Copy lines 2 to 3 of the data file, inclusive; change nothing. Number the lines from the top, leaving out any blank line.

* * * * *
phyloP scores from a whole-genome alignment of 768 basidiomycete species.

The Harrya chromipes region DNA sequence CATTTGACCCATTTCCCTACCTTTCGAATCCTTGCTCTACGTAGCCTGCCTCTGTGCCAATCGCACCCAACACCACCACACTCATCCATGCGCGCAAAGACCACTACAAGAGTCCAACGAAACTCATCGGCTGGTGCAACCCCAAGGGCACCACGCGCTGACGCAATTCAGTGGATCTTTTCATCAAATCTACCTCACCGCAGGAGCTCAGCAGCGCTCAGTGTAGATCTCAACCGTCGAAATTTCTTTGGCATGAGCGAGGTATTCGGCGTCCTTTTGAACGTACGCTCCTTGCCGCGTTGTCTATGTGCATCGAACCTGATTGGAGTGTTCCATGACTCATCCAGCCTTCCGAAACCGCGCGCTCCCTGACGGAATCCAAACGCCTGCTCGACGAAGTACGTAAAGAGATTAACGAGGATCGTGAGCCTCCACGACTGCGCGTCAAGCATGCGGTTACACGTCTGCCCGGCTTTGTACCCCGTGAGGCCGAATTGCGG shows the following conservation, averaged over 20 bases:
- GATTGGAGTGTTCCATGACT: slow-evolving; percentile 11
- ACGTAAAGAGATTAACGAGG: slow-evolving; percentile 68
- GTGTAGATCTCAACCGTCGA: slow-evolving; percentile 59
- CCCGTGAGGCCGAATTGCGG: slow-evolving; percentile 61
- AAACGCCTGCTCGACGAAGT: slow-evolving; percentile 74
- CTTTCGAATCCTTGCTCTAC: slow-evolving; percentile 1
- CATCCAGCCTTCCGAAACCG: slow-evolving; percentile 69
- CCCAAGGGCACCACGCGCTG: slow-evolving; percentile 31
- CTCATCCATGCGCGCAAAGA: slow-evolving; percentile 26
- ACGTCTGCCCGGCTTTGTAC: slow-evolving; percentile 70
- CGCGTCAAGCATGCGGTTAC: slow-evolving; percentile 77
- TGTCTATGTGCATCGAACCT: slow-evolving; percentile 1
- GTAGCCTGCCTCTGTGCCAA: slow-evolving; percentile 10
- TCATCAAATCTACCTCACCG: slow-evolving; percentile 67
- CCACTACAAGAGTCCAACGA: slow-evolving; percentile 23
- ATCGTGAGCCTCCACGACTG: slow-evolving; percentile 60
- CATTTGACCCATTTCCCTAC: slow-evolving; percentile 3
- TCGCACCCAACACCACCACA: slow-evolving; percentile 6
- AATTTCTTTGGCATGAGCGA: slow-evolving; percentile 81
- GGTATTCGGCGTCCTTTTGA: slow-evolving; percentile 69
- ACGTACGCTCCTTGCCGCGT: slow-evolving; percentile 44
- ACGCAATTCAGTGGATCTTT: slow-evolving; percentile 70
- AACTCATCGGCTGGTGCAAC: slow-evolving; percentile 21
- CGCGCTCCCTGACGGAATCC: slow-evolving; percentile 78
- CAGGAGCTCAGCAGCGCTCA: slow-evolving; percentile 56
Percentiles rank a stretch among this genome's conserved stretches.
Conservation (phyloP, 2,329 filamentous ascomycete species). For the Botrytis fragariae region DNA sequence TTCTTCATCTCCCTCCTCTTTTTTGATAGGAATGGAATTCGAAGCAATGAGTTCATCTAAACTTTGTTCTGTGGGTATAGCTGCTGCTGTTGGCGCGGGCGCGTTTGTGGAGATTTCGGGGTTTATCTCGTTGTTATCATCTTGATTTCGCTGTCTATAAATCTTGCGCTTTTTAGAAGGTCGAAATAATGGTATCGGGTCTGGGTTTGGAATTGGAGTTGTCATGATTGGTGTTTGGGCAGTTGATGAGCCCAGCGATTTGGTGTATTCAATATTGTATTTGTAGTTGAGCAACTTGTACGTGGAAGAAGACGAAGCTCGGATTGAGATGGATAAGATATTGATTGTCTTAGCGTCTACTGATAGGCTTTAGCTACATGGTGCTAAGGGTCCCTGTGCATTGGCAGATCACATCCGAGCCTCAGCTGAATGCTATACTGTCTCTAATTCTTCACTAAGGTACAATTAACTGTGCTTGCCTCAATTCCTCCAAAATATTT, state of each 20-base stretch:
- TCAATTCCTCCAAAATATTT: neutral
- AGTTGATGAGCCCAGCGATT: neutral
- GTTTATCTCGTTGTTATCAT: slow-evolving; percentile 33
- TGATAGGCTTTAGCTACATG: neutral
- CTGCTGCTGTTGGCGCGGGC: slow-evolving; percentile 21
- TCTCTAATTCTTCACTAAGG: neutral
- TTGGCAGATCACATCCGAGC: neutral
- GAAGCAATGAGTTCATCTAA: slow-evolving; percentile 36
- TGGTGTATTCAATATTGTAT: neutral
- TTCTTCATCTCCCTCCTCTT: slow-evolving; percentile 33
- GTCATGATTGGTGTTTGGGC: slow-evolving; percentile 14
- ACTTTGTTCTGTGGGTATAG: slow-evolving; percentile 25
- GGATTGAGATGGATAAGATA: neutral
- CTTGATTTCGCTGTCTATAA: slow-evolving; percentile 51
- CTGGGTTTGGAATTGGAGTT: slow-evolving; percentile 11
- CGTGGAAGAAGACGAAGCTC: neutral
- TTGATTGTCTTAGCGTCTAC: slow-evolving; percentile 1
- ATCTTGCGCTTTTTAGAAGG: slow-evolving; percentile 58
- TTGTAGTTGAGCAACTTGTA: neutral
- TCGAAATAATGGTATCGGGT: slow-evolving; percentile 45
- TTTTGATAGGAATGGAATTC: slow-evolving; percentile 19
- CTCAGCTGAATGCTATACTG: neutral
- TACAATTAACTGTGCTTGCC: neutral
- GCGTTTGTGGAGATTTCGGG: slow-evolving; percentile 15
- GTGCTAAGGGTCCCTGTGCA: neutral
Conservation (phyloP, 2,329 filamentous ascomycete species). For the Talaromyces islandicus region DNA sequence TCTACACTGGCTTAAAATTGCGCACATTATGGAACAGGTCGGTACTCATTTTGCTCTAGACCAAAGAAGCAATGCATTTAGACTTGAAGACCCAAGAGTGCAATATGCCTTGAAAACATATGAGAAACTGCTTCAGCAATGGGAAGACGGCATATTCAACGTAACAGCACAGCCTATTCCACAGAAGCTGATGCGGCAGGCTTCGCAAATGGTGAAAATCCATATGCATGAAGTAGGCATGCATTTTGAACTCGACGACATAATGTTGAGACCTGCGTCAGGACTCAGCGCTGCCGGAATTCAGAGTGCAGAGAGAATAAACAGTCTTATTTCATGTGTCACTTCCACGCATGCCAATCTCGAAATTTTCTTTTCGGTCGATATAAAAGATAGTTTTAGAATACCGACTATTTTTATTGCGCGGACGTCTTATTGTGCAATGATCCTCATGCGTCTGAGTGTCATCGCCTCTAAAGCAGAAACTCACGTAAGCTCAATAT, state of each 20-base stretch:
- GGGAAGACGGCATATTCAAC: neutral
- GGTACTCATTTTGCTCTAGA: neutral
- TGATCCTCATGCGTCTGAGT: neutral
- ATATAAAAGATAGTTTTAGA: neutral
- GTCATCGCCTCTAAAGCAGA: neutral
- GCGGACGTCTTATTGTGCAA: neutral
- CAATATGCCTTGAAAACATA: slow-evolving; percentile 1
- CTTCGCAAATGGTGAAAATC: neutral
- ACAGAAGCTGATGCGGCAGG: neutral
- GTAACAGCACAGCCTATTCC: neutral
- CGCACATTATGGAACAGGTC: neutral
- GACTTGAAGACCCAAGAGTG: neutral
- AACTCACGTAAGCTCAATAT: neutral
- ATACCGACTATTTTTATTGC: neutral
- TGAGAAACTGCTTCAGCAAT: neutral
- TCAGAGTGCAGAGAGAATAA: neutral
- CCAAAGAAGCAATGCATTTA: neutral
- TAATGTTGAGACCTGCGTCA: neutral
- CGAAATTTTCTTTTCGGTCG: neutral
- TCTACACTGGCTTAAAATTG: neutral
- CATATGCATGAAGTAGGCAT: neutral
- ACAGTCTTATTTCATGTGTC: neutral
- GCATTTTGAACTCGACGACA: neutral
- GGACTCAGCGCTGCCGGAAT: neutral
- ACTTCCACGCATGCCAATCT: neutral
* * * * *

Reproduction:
The Harrya chromipes region DNA sequence CATTTGACCCATTTCCCTACCTTTCGAATCCTTGCTCTACGTAGCCTGCCTCTGTGCCAATCGCACCCAACACCACCACACTCATCCATGCGCGCAAAGACCACTACAAGAGTCCAACGAAACTCATCGGCTGGTGCAACCCCAAGGGCACCACGCGCTGACGCAATTCAGTGGATCTTTTCATCAAATCTACCTCACCGCAGGAGCTCAGCAGCGCTCAGTGTAGATCTCAACCGTCGAAATTTCTTTGGCATGAGCGAGGTATTCGGCGTCCTTTTGAACGTACGCTCCTTGCCGCGTTGTCTATGTGCATCGAACCTGATTGGAGTGTTCCATGACTCATCCAGCCTTCCGAAACCGCGCGCTCCCTGACGGAATCCAAACGCCTGCTCGACGAAGTACGTAAAGAGATTAACGAGGATCGTGAGCCTCCACGACTGCGCGTCAAGCATGCGGTTACACGTCTGCCCGGCTTTGTACCCCGTGAGGCCGAATTGCGG shows the following conservation, averaged over 20 bases:
- GATTGGAGTGTTCCATGACT: slow-evolving; percentile 11